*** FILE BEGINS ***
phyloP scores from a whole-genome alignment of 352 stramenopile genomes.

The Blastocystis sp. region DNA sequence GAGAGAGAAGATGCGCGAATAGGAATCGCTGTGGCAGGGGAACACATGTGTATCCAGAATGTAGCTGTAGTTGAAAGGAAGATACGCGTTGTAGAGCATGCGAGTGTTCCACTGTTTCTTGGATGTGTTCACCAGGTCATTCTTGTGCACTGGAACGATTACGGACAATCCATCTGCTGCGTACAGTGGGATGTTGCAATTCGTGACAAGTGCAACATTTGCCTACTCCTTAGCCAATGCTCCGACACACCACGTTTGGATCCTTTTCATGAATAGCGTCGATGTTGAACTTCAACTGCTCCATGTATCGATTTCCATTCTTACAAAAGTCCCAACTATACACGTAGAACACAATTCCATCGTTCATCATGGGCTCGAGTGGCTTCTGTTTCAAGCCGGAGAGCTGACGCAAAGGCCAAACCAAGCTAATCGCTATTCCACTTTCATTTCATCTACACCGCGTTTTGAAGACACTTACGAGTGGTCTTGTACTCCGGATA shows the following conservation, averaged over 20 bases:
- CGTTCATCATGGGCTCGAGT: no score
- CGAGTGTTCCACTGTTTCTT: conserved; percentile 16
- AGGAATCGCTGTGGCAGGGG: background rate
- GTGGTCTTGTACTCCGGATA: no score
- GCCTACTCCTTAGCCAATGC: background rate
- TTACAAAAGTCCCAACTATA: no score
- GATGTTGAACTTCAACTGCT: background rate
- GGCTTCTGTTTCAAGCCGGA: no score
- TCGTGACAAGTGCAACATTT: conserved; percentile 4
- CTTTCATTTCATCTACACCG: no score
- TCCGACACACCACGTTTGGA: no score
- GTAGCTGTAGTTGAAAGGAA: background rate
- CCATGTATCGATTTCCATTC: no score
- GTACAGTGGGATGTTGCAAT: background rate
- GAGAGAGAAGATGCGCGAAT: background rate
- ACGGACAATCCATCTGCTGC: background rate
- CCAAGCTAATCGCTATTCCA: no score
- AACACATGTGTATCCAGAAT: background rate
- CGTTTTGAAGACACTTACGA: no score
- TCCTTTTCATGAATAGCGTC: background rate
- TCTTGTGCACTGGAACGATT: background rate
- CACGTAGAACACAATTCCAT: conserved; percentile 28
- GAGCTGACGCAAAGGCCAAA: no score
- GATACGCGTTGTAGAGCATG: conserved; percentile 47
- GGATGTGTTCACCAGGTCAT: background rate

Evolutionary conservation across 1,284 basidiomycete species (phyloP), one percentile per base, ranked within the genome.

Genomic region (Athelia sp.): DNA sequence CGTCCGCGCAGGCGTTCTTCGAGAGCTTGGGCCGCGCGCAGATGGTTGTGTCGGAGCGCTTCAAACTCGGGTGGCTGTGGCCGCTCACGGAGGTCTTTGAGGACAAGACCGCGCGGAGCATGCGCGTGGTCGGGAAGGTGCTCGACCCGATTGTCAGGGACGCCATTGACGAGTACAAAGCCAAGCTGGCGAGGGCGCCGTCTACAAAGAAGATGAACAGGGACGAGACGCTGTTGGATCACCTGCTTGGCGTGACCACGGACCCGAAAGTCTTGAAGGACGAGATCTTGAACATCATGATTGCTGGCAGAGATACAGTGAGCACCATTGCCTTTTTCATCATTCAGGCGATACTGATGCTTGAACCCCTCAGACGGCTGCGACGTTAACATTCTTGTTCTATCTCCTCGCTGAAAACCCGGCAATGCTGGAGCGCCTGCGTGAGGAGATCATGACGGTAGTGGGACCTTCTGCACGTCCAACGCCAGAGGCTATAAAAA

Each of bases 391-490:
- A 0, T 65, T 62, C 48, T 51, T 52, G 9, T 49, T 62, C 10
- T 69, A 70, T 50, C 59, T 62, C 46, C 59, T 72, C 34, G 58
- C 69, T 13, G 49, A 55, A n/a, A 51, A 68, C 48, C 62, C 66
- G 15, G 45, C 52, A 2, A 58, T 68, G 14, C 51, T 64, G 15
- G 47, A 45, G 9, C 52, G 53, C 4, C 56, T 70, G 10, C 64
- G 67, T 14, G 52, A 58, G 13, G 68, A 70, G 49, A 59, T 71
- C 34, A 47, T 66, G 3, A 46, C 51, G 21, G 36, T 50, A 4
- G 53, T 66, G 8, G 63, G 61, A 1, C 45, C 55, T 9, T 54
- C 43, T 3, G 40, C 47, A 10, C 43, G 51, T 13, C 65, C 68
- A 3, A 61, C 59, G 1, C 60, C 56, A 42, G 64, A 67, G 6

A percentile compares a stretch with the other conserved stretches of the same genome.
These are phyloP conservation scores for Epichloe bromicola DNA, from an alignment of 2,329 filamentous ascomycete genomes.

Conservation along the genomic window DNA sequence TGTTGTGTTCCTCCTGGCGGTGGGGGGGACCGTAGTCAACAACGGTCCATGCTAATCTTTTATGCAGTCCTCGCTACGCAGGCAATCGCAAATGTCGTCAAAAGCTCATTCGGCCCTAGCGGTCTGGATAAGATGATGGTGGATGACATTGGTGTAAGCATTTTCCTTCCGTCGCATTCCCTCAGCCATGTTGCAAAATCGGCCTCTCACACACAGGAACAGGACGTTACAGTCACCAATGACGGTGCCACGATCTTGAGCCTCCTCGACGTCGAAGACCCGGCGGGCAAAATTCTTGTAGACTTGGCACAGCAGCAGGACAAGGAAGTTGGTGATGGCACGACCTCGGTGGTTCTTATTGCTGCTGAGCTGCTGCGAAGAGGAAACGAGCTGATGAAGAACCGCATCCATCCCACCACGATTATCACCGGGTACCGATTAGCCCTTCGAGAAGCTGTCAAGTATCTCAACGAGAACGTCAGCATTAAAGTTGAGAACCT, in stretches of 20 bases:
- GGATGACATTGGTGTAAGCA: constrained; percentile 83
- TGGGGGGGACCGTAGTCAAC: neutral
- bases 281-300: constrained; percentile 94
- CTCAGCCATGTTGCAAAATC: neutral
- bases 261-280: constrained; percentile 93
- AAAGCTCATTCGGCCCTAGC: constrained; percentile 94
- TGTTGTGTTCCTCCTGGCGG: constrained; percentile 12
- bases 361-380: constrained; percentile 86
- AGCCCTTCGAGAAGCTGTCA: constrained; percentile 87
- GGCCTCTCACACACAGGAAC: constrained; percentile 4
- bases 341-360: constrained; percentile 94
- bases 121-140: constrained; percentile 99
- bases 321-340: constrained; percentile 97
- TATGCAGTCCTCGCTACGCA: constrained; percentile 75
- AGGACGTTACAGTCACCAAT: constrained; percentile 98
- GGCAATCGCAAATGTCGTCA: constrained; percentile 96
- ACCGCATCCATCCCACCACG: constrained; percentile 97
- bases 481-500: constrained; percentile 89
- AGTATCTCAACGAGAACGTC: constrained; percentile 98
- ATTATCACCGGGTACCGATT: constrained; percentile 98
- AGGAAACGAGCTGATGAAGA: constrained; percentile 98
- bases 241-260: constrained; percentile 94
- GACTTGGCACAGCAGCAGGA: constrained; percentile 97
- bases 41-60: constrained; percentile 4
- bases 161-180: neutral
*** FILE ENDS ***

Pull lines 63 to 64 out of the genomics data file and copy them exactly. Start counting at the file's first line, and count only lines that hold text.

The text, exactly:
- ATTATCACCGGGTACCGATT: constrained; percentile 98
- AGGAAACGAGCTGATGAAGA: constrained; percentile 98